Celtic Sea

The Celtic Sea provides important habitats for a number of bird and marine mammal species, as well as other coastal and marine organisms. The wide variations in coastal geography (from fjordic sea lochs, to sand dunes, bays, estuaries and numerous sandy beaches) cause a large range of habitats, like kelp forests, sea grass beds and cold-water corals. The large range of habitats support a diverse fish fauna such as herring and mackerel.

In the Celtic Sea is increasing competition for ocean space in the Celtic Sea. Initiatives have been started to designate marine protected areas. There are also two wind farms being planned. Fishermen feel that they are increasingly being displaced from fishing grounds, due to the allocation of ocean space for nature conservation and offshore renewable energy development. This and other developments create growing conflicts between the different sectors that use the Celtic Sea.

Aim of Case Study
In this case study we will look at several on-going initiatives in the case study area and the conflicts, challenges and good practices of marine spatial management that emerged from these initiatives. This will provide important information for the MESMA framework, particularly in evaluating the key governance/institutional issues that affect the management effectiveness of spatial management. It also gives information about the possibility and requirements for implementing the key recommendations derived from the MESMA framework.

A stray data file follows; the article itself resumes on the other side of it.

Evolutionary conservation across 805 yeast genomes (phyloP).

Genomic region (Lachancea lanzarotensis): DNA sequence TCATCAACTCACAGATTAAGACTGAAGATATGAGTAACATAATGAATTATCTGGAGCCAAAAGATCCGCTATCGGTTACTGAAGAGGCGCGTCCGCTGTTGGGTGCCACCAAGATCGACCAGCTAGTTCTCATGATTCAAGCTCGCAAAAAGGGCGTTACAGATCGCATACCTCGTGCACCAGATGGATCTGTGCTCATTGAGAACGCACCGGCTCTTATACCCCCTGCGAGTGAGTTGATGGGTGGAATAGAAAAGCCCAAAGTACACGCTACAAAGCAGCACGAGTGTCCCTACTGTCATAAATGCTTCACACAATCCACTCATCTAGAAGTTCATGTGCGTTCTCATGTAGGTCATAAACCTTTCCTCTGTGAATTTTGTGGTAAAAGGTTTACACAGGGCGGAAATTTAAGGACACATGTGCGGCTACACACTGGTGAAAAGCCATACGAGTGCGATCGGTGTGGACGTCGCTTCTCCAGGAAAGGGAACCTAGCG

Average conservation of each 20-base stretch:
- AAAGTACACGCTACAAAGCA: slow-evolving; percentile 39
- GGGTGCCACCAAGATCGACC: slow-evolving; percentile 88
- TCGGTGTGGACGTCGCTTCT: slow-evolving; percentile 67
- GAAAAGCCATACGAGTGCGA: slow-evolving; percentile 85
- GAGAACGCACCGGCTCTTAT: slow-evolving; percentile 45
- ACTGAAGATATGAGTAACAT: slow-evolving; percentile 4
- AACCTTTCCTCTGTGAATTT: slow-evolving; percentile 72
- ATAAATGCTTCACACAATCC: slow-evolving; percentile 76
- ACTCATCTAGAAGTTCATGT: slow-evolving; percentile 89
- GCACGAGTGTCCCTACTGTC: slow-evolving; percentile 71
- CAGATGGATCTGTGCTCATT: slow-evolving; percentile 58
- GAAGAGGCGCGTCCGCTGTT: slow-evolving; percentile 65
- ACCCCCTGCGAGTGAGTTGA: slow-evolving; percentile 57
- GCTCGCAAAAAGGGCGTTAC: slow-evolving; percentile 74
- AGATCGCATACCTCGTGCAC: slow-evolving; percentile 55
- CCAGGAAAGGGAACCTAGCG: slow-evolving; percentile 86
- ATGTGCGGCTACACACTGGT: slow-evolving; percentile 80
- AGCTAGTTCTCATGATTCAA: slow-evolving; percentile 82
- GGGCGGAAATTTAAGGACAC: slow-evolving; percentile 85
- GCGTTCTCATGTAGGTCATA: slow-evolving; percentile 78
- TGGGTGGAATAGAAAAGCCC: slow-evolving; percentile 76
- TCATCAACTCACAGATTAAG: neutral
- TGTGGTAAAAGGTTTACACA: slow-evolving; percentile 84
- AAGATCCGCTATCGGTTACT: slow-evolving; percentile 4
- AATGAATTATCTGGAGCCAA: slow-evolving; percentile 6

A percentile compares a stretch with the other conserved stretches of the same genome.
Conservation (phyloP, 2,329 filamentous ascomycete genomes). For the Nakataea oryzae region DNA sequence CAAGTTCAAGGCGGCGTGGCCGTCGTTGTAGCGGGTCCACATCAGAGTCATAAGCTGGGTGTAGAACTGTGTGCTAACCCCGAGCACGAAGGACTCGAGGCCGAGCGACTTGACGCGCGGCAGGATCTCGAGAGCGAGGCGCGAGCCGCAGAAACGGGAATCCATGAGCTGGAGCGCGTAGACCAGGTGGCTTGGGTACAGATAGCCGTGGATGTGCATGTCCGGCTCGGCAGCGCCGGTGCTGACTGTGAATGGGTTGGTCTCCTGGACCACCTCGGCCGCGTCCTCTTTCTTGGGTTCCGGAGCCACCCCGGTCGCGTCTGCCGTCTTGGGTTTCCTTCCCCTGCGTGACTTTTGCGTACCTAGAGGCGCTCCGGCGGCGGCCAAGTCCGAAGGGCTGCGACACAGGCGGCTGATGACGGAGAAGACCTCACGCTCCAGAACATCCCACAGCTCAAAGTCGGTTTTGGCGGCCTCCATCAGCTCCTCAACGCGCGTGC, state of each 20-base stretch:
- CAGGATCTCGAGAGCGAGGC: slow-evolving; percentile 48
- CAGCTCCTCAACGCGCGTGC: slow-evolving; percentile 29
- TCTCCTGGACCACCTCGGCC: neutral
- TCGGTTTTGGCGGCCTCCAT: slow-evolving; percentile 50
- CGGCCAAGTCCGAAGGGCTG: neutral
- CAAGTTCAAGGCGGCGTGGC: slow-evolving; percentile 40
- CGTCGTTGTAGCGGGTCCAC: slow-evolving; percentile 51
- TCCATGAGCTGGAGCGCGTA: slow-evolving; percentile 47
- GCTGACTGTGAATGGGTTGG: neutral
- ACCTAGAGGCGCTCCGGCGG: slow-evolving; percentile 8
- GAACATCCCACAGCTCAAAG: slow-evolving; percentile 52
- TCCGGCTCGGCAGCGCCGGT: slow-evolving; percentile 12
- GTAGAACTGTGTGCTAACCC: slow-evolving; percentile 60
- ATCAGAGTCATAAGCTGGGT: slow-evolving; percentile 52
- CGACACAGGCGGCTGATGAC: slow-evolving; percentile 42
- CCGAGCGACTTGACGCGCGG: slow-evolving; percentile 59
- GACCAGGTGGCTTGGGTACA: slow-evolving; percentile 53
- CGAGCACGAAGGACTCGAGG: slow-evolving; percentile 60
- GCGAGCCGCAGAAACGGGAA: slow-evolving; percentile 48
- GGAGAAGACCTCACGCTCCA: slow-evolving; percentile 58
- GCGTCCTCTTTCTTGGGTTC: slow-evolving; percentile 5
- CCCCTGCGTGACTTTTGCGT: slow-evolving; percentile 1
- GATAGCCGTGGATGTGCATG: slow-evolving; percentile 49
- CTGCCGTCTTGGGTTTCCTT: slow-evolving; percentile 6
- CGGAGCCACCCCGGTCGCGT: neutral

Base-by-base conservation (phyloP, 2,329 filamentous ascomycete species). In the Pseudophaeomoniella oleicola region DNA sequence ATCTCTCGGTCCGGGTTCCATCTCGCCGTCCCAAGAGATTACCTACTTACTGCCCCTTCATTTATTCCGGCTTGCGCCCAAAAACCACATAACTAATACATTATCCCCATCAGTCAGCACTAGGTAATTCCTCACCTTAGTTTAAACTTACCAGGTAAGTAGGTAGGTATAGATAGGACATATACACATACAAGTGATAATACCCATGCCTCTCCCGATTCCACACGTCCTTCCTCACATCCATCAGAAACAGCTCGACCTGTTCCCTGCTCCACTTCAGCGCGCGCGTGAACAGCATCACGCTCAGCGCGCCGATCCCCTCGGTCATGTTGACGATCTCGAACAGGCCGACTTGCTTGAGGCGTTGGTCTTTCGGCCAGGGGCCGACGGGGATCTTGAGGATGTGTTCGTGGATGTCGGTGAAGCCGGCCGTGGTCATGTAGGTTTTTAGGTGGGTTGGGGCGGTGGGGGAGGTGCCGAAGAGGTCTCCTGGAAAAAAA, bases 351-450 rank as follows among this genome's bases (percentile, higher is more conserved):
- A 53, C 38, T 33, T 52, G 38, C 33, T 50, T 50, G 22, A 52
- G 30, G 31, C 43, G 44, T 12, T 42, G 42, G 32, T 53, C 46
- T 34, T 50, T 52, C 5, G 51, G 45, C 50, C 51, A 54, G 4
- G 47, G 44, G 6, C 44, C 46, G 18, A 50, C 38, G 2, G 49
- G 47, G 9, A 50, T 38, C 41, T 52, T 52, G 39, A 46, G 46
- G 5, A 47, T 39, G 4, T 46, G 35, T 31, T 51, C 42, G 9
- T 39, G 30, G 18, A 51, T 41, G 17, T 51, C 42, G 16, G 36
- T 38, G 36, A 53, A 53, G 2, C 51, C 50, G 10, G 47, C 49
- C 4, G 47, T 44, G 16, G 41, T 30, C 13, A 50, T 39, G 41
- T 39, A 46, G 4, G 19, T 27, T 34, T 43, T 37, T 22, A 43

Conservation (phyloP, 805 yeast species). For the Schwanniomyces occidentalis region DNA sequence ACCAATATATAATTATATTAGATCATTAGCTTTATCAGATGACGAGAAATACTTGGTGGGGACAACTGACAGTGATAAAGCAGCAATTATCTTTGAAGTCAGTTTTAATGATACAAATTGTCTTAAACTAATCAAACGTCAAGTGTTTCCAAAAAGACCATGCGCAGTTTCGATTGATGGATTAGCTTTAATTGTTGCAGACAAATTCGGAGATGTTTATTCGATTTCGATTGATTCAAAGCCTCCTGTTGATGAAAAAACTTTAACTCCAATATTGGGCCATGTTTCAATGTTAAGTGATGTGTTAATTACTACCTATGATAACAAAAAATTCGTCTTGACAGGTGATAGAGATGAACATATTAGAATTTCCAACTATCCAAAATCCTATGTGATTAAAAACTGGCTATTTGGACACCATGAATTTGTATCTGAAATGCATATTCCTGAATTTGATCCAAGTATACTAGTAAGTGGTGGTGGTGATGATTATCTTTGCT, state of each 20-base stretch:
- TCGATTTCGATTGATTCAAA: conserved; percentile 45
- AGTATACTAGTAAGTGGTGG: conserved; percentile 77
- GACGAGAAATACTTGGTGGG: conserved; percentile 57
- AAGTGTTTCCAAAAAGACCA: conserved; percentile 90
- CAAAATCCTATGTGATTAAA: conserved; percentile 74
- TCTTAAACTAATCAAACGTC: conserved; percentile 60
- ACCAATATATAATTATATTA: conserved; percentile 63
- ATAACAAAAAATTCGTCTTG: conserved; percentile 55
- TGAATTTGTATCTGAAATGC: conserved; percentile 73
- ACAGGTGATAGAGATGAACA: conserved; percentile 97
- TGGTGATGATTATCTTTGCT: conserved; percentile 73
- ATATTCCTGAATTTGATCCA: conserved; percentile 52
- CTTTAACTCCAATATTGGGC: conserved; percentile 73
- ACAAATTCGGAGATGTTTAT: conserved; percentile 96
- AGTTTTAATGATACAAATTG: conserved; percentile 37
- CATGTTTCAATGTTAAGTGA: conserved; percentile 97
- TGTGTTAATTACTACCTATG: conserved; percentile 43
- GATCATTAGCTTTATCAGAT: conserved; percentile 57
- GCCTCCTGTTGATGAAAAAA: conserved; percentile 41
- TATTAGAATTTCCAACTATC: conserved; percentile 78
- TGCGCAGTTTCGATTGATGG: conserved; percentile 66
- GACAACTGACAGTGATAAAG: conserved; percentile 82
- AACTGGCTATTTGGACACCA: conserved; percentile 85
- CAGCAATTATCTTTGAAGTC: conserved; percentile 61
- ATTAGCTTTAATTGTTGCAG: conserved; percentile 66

Due to the large geographical area (almost 400.000 km2) we focus on selected projects, initiatives and issues within the case study area. Subcases are: PISCES and Southwest England (including: Finding Sanctuary and SW England trail of the ‘ecosystem approach’).
PISCES is an existing project to promote an integrated approach to implementing the ecosystem approach to managing the uses of this regional sea. Finding Sanctuary aims to design a network of Marine Conservation Zones around South West England with participation of stakeholders. SW England trail of the ‘ecosystem approach’ aims to develop an evidence-based model for assessing the ecosystem impacts of different fishing techniques and thereby to assess the cumulative ecosystem impacts of fishing in an given area.

In the Celtic Sea study we will mainly look at the following issues:

  • Stakeholders perspectives on marine spatial planning related initiatives,
  • The effectiveness of different governance approaches in achieving marine spatial planning objectives,
  • Identification of pros and cons for marine spatial planning in the Celtic Sea.

Related projects:

UK Project Finding Sanctuary
EU project PISCES